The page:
Under the Canada Shipping Act, Judge Kathryn Denhoff acquitted the ship of charges Thursday, accepting the ship's defence that it used due diligence in the case.

She also acknowledged that the company had a comprehensive safety system in place, as well as an extensive pollution prevention systems, ruling that the discharge came from shipbuilder defects which neither the owner nor crew could have discovered a priori on the newbuilding.

The decision has spurred reactions from environmental groups and official bodies.

The City of Vancouver expressed its disappointment over the fact that the charged related to this oil spill have been dismissed.

The City will continue in its efforts to recover the expenses it incurred as a result from the oil spill. The city’s claim for compensation is under the Marine Liability Act which imposes a different standard of liability than the quasi-criminal charges brought under different statutes that were the subject matter of court decision.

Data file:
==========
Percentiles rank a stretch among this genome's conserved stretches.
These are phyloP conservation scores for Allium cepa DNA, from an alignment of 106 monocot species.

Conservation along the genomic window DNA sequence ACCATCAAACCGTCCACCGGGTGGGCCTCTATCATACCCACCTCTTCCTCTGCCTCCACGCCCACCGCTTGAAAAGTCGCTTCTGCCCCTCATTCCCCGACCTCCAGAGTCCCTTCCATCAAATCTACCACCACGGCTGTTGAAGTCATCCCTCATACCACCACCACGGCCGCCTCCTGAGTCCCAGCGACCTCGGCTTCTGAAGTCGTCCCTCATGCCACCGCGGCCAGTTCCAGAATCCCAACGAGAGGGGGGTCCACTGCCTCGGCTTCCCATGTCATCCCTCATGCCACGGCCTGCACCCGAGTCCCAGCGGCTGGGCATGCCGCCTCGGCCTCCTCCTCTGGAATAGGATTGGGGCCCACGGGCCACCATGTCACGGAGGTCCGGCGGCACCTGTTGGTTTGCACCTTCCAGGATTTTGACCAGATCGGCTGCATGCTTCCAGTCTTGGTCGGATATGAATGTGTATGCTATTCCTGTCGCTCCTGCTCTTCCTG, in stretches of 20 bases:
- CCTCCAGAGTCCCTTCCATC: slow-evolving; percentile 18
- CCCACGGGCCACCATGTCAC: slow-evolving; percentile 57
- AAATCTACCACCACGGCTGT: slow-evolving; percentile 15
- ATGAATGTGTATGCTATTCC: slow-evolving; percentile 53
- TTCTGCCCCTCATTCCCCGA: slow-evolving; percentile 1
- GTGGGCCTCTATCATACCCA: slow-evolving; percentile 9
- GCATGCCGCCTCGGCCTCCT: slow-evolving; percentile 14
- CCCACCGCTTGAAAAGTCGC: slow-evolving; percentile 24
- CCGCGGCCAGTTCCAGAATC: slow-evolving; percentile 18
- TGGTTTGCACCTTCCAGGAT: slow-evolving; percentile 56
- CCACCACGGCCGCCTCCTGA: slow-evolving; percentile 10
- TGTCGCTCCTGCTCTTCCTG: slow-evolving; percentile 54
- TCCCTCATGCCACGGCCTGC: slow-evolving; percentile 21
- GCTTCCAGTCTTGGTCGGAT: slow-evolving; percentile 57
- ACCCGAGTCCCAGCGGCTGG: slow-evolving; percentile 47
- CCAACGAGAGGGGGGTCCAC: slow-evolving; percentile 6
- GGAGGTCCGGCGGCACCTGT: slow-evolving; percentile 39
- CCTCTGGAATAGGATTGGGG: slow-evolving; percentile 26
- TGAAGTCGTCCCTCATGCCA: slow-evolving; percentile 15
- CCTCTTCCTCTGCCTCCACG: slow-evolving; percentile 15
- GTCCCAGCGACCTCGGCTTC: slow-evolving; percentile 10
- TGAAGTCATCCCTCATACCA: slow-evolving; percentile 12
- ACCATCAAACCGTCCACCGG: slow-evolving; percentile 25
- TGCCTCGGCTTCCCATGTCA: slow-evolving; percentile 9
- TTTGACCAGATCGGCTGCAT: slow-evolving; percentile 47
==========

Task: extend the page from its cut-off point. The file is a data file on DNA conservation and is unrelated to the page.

In February 2017, the City submitted claims for $550 to cover costs incurred as a result from the spill.

Accordingly, the city does not anticipate that the court’s decision will have any impact on its cost recovery claims.

In March, the British Columbia Court of Appeal ruled that the Greek owner Alassia Newships Management Inc., was not properly served a summons notice so the trial proceeded only against the Marathassa.